How Can I Move Through My Grief? (Lamentations 1:7-15)

The Lamentations of Jeremiah by Marc Chagall (1887-1985)

Her people recall the good life
    that once was theirs;
now they suffer
    and are scattered.
No one was there to protect them
from their enemies who sneered
    when their city was taken.

Jerusalem’s horrible sins
    have made the city a joke.
Those who once admired her
    now hate her instead—
she has been disgraced;
    she groans and turns away.

Her sins had made her filthy,
but she wasn’t worried
    about what could happen.
And when Jerusalem fell,
    it was so tragic.
No one gave her comfort
    when she cried out,
“Help! I’m in trouble, Lord!
    The enemy has won.”

Zion’s treasures were stolen.
Jerusalem saw foreigners
    enter her place of worship,
though the Lord
had forbidden them
    to belong to his people.

Everyone in the city groans
    while searching for food;
they trade their valuables
for barely enough scraps
    to stay alive.

Jerusalem shouts to the Lord,
“Please look and see
    how miserable I am!”
No passerby even cares.
Why doesn’t someone notice
    my terrible sufferings?
You were fiercely angry, Lord,
and you punished me
    worst of all.
From heaven you sent a fire
    that burned in my bones;
you set a trap for my feet
    and made me turn back.
All day long you leave me
    in shock from constant pain.
You have tied my sins
    around my neck,
and they weigh so heavily
    that my strength is gone.
You have put me in the power
    of enemies too strong for me.

You, Lord, have turned back
my warriors and crushed
    my young heroes.
Judah was a woman untouched,
but you let her be trampled
    like grapes in a wine pit. (Contemporary English Version)

“The darker the night, the brighter the stars. The deeper the grief, the closer is God.”

Fyodor Dostoevsky

The only way to the mountain is through the valley. The only way to make the pain go away is to move through it – not by avoiding it, pretending it’s not there, or trying to move around it. Pain and suffering are inevitable; misery is optional.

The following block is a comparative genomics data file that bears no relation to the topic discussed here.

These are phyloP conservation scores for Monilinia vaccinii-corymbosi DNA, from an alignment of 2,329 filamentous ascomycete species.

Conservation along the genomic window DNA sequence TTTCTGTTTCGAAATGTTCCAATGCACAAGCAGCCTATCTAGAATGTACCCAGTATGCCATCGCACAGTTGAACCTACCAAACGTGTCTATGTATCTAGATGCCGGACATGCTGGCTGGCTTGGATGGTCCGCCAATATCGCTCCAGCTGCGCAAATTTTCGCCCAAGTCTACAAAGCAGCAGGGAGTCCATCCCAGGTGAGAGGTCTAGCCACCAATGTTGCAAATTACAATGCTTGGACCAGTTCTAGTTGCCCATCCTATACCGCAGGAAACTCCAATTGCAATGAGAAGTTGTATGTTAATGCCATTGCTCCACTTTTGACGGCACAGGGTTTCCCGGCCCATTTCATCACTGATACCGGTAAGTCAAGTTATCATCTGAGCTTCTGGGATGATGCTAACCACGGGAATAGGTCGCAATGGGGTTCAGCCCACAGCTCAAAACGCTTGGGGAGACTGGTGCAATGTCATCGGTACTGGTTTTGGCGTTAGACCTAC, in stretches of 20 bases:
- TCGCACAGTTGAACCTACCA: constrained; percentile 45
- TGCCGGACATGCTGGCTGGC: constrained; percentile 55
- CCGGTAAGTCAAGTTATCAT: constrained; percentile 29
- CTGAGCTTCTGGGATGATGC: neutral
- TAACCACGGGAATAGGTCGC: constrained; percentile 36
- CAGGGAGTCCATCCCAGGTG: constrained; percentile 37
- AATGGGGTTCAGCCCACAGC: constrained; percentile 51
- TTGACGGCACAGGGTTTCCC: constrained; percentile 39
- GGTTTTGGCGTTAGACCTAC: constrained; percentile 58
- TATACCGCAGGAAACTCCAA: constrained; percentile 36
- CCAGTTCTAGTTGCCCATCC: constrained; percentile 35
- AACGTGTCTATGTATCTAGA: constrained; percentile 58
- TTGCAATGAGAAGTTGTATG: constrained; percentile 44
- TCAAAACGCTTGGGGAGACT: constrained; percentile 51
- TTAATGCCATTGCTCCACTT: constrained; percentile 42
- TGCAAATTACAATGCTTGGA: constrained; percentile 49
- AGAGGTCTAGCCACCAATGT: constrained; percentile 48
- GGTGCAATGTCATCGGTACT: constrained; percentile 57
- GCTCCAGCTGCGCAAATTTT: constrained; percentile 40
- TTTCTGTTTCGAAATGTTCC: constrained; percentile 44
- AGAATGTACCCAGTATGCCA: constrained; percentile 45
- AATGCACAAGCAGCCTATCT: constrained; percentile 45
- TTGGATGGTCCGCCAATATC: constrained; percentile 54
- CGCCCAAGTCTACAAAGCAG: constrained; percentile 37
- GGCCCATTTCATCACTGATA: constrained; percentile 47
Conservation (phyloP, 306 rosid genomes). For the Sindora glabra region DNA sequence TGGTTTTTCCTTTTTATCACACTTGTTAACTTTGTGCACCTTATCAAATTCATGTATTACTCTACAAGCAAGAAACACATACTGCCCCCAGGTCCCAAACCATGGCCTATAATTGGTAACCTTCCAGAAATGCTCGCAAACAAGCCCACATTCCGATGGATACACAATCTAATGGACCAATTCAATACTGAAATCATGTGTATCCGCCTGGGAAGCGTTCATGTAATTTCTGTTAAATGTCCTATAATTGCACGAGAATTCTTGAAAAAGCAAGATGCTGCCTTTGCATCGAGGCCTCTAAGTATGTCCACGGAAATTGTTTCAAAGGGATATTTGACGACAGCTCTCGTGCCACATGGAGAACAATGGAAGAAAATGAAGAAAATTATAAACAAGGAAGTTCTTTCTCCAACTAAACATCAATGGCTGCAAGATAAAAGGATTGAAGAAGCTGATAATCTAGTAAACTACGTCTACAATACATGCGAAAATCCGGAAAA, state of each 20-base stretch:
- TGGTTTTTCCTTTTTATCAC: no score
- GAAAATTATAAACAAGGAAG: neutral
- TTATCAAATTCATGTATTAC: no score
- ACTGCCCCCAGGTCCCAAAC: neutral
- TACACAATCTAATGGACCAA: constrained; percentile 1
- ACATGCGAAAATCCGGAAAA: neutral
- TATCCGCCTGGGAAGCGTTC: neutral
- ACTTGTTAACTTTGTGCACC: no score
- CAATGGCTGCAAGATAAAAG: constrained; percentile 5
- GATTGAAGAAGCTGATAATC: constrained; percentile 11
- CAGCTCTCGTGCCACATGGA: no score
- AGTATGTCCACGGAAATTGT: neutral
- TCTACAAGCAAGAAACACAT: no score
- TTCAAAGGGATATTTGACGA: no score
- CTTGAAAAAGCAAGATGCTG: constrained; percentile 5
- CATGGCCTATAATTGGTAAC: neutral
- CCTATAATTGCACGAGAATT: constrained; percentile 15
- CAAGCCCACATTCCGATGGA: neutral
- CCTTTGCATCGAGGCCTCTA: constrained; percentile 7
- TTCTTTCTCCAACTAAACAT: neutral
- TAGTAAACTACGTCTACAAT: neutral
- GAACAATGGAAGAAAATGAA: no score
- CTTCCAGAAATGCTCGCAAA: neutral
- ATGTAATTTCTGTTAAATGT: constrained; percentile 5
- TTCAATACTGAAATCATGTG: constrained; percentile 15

The reality is that, when experiencing catastrophic loss, you and I will grieve forever. We shall never “get over” it; we only learn to live with it.

Yes, I do believe there is spiritual and emotional healing. Significant change and grinding loss doesn’t need to define who we are. We can rebuild ourselves around the loss we have suffered.

Yes, you and I will be whole again. However, we shall never ever be the same again. It isn’t possible – nor should it be.

The prophet Jeremiah, the exiles in Babylon, and the remaining people of Jerusalem faced a tremendous and heartbreaking adjustment to a new world full of changes and losses. Expressing that grief was central to not becoming stuck in the past, living in the here and now, and moving into the future.

Grief is the normal mental, emotional, spiritual, and/or physical response to any significant change or loss. Grief is not optional but necessary. It is our personhood’s way of facing the pain and moving through it to a place of finding renewed meaning, support, and purpose in life.

How do people move through the grief?

  • Community: Grief needs a witness. It must be expressed. We must tell our stories of life, love, and loss. Otherwise, the grief just sits unmoved deep within and eventually becomes gangrene of the soul.

Help carry each other’s burdens. In this way you will follow Christ’s teachings.

Galatians 6:2, GW
  • Connection: Grief doesn’t so much go away as it morphs into fond memories of remembrance through ritual behavior.

Then Jesus took a loaf of bread, and when he had given thanks he broke it and gave it to them, saying, “This is my body, which is given for you. Do this in remembrance of me.” (Luke 22:19, NRSV)

  • Character: No one is defined by their grief, their disease, their mental disorder, their disability, or their addiction. In many religious traditions, people are identified as carrying the image and likeness of G-d.

God knew what he was doing from the very beginning. He decided from the outset to shape the lives of those who love him along the same lines as the life of his Son. The Son stands first in the line of humanity he restored. We see the original and intended shape of our lives there in him.

After God made that decision of what his children should be like, he followed it up by calling people by name. After he called them by name, he set them on a solid basis with himself. And then, after getting them established, he stayed with them to the end, gloriously completing what he had begun. (Romans 8:29-30, MSG)

  • Care: Practice caring for yourself. Give yourself the grace and the permission to be happy… or sad… or angry – to feel what you need to feel. Treat yourself like you would treat your best friend.

Jesus said, “Come to me, all you who are struggling hard and carrying heavy loads, and I will give you rest. Put on my yoke and learn from me. I’m gentle and humble. And you will find rest for yourselves. My yoke is easy to bear, and my burden is light.” (Matthew 11:28-30, CEB)

  • Compare not: Please do not compare your grief and loss with anyone else’s. The truth is this: The absolute worst loss is your loss, not somebody else’s.

The Lord is close to the brokenhearted and saves those who are crushed in spirit. (Psalm 34:18, NIV)

  • Count: Count your wins. Count your blessings. Say them out loud. Write them down. Share them with a friend or loved one.

Bless the Lord, O my soul,

    and forget not all his benefits,

who forgives all your iniquity,

    who heals all your diseases,

who redeems your life from the pit,

    who crowns you with steadfast love and mercy. (Psalm 103:2-4, ESV)

Sometimes, prayer is the only possible way forward. Maybe the Lord will once again hear us and respond, as of old: